August 07, 2006

AOL Search Data Launches World's Biggest Experiment On Privacy Invasion

AOL Search Data has been released for more than half a million users:

This collection consists of ~20M web queries collected from ~650k users over three months. The data is sorted by anonymous user ID and sequentially arranged.

This is a privacy problem!

While it'll be well-discussed, I'll observee: AOL has just given us the world's biggest real-world experiment as to whether privacy invasion can be done from search-engine data. Previously, when discussing the Google Search subpoena, all people could do was speculate - the data might have this, it could include that, maybe possibly someone could do this from it. Now we have both a huge amount of data, and many interested geeks playing with it and mining it.

I joked we'll now see a huge distributed reverse-engineering collaborative effort to track down as many anonymous user ID's as possible. At least, I hope that was joke. Maybe it wasn't.

Note this data is being far, far, more widely released than the subpoena data, which would have been under confidentiality agreements and protective orders. Worrying about Big Government can be a distraction over far worse Big Corporations.

By Seth Finkelstein | posted in google | on August 07, 2006 10:29 AM (Infothought permalink)
Seth Finkelstein's Infothought blog (Wikipedia, Google, censorware, and an inside view of net-politics) - Syndicate site (subscribe, RSS)

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Thanks for the comment about how fears of big government distract from the actions of big corporations.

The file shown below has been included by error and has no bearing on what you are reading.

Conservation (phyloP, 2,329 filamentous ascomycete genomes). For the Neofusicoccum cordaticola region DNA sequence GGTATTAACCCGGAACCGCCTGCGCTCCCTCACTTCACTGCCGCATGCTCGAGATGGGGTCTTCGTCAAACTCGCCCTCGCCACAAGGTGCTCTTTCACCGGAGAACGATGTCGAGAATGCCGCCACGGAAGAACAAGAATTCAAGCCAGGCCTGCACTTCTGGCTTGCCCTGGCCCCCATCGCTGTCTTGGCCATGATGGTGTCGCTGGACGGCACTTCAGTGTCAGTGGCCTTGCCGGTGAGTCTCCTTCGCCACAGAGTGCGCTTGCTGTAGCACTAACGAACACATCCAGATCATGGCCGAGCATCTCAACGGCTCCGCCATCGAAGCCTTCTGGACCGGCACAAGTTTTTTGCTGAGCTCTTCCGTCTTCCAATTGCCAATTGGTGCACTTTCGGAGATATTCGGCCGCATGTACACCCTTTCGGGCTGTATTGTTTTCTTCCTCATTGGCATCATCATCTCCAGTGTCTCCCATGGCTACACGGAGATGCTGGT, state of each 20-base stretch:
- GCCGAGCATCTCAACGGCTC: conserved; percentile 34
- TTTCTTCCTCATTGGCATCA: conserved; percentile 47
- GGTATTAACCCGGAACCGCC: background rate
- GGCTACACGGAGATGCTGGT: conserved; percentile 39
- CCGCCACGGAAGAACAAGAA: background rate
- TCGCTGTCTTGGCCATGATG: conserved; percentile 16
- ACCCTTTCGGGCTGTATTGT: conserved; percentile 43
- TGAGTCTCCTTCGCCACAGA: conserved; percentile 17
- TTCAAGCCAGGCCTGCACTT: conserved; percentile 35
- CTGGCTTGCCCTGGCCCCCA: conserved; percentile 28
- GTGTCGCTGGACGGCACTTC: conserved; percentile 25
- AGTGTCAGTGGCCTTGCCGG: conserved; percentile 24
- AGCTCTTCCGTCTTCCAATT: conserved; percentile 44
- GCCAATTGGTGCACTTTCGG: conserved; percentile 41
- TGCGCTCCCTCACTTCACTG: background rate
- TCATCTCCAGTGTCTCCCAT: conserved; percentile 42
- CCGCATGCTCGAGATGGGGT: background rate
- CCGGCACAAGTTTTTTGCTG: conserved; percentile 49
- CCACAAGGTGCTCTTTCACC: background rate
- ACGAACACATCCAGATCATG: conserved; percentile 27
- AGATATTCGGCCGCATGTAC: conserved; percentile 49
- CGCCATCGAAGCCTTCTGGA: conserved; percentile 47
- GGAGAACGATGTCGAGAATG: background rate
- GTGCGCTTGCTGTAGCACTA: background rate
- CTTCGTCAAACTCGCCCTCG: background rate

I wrote this comment for the FD list, but it deserves wider distribution:

Since it has been widely mirrored, AOL will next find a scapegoat so the public will be more worried about those villains that dared to point out the problem and mirror the evidence.

Here is the instant recipe:

1) PR department reaches out to their media contacts. Journalists then tell sensationalist story of "hackers" or "bloggers" who mirrored *your* private data. AOL worms out of responsibility for letting the data loose in the first place by declaring war on the evil bloggers.

2) Now that there's no public support for the blogger, AOL can safely trick a government agency into publicly denouncing the blogger. Since the blogger is clearly a danger to public safety, the government is allowed to ignore all applicable law. After all their heart was in the right place, and that matter's more than an individual's rights. Also, since the press is already committed to portraying the blogger as a villain, the government knows that they will never have to apologize if they make a mistake. The press has a vested interest not to report the error.

3) Next AOL's team of corporate lawyers will file a lawsuit. It doesn't matter if the lawsuit is frivolous - they are after the PR value of "prosecuting on behalf of the public", and reinforcing to the media that the blogger who dared link to the info is the evil one. If the blogger is poor, weak, and has no media platform of their own, then AOL might actually win the lawsuit by default, adding further legitimacy to their "public defender" posture.